Source: Buenos Aires Volcanic Ash Advisory Center (VAAC)



Volcano index photo  Dukono  | Halmahera (Indonesia)  | 1.693°N, 127.894°E  | Elevation 1229 m

Based on analyses of satellite imagery and model data, the Darwin VAAC reported that during 21-27 September ash plumes from Dukono rose to altitudes of 2.4-3 km (8,000-10,000 ft) a.s.l. and, on some days, drifted as far as 160 km in multiple directions.

Source: Darwin Volcanic Ash Advisory Centre (VAAC)



Volcano index photo  Fuego  | Guatemala  | 14.473°N, 90.88°W  | Elevation 3763 m

INSIVUMEH reported that during 23-26 September lava fountains rose as high as 200 m above Fuego’s crater rim, and lava flows traveled 3.5 km SE in the Las Lajas drainage. Explosions occurring at a rate of 3-4 per hour produced ash plumes that rose 450-850 m and drifted 8-12 km E, S, SW, and W. On 26 September a 10-m-wide and 1-m-deep lahar, triggered by heavy rain in the area, descended the Santa Teresa (W) drainage, a tributary of the Pantaleón river. The lahar carried blocks 50 cm in diameter, branches, and tree trunks. Moderate to large explosions generated ash plumes that rose 1.2 km and drifted 20 km W and SW. Lava fountains rose 200-300 m and fed two lava flows; the first traveled 1.5 km down the Las Lajas drainage and the second traveled 1.8 km down the Santa Teresa drainage. Avalanches originated from a degassing fissure on the S flank. Ashfall was reported in areas on the W and SW flank, including the Palo Verde finca, Sangre de Cristo (8 km WSW), and Yepocapa (8 km NW).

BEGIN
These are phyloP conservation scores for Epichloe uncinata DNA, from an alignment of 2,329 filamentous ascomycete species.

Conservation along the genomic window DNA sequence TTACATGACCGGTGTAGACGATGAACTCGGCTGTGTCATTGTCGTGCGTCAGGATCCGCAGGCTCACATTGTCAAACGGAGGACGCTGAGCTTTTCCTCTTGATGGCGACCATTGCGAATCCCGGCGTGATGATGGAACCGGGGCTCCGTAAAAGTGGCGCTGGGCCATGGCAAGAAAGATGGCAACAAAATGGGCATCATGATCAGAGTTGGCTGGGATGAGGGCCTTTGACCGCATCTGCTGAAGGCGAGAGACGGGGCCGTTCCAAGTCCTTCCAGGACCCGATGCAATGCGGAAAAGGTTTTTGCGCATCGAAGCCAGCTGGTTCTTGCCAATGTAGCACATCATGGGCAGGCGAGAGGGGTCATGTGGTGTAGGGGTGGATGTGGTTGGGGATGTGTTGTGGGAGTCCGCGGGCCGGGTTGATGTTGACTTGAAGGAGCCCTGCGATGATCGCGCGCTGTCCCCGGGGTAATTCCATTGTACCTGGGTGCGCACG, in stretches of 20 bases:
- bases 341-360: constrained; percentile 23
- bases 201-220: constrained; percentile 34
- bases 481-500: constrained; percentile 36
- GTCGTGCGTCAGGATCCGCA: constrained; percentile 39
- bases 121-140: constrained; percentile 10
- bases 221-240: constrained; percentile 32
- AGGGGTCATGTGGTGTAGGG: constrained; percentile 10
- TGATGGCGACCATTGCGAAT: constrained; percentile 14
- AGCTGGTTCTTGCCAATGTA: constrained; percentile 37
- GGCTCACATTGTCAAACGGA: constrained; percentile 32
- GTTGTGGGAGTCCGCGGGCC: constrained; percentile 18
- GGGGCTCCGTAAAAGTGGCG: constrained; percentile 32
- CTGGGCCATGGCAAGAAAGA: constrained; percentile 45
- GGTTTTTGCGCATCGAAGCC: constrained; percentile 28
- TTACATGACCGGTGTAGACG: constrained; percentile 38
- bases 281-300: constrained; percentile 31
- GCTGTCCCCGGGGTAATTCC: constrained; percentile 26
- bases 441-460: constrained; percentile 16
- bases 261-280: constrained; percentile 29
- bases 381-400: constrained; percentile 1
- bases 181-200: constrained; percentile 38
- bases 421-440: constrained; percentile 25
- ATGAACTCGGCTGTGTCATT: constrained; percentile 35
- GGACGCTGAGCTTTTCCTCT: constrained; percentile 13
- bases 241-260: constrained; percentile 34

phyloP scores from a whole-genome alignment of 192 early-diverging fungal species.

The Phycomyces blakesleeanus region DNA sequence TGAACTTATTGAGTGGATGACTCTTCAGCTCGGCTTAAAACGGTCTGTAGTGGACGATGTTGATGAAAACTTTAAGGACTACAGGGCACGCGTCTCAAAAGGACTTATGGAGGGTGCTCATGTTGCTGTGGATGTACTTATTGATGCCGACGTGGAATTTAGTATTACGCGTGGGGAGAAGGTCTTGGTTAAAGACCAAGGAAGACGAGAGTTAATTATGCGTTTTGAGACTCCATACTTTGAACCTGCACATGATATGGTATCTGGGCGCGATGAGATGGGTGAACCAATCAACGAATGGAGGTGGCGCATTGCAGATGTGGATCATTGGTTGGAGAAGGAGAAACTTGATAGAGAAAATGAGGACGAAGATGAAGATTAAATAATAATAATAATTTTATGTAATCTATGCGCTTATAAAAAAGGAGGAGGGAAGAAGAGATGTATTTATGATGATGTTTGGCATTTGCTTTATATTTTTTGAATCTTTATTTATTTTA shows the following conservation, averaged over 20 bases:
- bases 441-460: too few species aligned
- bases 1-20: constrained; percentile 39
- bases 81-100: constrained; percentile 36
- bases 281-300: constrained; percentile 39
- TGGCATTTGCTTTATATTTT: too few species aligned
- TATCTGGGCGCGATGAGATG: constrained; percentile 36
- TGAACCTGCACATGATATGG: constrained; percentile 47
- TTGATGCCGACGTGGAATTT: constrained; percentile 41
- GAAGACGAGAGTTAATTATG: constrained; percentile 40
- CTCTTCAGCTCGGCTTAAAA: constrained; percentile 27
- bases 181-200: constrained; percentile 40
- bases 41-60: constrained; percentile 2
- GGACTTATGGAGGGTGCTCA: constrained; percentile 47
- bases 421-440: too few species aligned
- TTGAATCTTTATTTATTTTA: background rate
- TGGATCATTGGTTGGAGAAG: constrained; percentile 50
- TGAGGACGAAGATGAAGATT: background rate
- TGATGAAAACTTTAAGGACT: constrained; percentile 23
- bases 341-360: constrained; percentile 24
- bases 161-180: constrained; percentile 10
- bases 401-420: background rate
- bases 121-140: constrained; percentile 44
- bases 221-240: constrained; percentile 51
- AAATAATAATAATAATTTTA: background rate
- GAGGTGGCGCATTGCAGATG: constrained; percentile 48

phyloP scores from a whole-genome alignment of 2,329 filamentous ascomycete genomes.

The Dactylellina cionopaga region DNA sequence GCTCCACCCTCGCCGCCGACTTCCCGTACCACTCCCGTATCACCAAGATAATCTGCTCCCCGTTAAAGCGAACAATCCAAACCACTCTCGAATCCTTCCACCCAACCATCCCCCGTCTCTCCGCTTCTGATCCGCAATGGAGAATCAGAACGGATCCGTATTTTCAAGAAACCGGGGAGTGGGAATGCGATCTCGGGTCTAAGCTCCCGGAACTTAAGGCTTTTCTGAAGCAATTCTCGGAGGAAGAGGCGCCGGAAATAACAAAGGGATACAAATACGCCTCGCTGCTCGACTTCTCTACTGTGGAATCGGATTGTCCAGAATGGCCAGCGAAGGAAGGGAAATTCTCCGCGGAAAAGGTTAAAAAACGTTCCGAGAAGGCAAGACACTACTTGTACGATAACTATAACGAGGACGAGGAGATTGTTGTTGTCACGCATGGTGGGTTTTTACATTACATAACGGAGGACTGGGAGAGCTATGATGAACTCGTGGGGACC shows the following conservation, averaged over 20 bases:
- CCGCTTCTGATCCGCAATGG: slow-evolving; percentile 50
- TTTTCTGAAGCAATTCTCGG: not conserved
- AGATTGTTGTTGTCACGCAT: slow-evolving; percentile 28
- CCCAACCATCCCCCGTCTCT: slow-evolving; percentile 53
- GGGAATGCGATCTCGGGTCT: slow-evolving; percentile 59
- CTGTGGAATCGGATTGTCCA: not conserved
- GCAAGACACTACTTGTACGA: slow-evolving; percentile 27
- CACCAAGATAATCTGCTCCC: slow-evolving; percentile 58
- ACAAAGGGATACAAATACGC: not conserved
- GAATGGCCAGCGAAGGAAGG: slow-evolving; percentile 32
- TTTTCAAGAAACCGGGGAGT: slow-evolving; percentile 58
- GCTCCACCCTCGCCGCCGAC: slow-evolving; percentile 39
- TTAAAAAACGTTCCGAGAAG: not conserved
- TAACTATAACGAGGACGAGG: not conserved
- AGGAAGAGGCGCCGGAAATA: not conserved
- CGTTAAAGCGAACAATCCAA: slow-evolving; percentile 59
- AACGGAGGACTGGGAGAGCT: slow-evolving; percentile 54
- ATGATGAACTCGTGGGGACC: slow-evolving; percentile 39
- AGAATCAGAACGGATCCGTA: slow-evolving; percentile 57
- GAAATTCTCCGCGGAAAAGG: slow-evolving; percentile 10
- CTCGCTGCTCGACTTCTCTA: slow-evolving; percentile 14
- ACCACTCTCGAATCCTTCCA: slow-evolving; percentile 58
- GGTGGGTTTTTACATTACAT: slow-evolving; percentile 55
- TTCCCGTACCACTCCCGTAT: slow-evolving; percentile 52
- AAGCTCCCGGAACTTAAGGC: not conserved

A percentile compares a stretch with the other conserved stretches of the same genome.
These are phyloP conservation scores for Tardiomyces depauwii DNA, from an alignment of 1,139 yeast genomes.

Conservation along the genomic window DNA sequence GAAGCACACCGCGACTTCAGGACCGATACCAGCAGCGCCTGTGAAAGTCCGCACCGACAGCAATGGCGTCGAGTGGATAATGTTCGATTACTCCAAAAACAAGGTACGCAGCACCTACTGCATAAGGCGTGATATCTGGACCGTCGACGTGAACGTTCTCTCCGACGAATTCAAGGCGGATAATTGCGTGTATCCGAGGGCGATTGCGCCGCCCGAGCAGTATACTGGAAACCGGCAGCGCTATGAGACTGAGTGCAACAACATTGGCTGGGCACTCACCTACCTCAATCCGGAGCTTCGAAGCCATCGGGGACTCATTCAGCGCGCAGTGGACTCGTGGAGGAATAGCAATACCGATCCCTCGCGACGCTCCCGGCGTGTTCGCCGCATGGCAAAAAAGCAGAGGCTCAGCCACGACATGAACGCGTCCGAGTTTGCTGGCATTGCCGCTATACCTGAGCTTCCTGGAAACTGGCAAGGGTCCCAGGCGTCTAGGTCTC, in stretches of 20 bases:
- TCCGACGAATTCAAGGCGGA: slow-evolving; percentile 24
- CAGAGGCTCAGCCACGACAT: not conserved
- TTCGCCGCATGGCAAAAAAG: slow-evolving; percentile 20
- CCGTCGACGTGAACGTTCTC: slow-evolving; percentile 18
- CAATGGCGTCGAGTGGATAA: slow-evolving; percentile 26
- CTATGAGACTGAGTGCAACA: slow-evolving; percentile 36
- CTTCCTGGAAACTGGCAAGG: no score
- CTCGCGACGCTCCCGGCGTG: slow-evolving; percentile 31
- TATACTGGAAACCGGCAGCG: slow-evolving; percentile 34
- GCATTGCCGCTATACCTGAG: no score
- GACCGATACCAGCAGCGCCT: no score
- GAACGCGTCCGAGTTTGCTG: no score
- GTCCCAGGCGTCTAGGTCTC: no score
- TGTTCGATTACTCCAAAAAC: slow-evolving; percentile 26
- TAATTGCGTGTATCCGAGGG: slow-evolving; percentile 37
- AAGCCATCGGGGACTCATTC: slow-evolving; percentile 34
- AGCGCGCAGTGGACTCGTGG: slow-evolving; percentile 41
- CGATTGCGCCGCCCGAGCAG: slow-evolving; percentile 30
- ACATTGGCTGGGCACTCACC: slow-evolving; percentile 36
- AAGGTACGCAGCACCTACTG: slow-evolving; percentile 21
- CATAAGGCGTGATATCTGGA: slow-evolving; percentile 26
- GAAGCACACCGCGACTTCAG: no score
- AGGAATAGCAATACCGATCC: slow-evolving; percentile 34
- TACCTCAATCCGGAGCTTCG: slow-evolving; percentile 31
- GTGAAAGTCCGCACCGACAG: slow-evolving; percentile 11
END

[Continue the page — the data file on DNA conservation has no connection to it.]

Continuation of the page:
Source: Instituto Nacional de Sismologia, Vulcanologia, Meteorologia, e Hidrologia (INSIVUMEH)



Volcano index photo  Kilauea  | Hawaiian Islands (USA)  | 19.421°N, 155.287°W  | Elevation 1222 m

During 21-27 September HVO reported that the lava lake continued to rise and fall, circulate, and spatter in Kilauea’s Overlook vent. The lake level rose as high as 10 m below the Halema?uma?u floor, and was sometimes visible from the Jaggar Museum (NW rim of Kilauea Caldera); lava fountains along the edge of the lake were visible from the museum on 26 September. Webcams recorded incandescence from long-active sources within Pu'u 'O'o Crater. The 61G lava flow, originating from a vent on Pu'u 'O'o Crater's E flank, continued to enter the ocean at multiple areas near Kamokuna. Scattered breakouts were active 2 km inland from the coast.

Source: US Geological Survey Hawaiian Volcano Observatory (HVO)



Volcano index photo  Nevado del Ruiz  | Colombia  | 4.892°N, 75.324°W  | Elevation 5279 m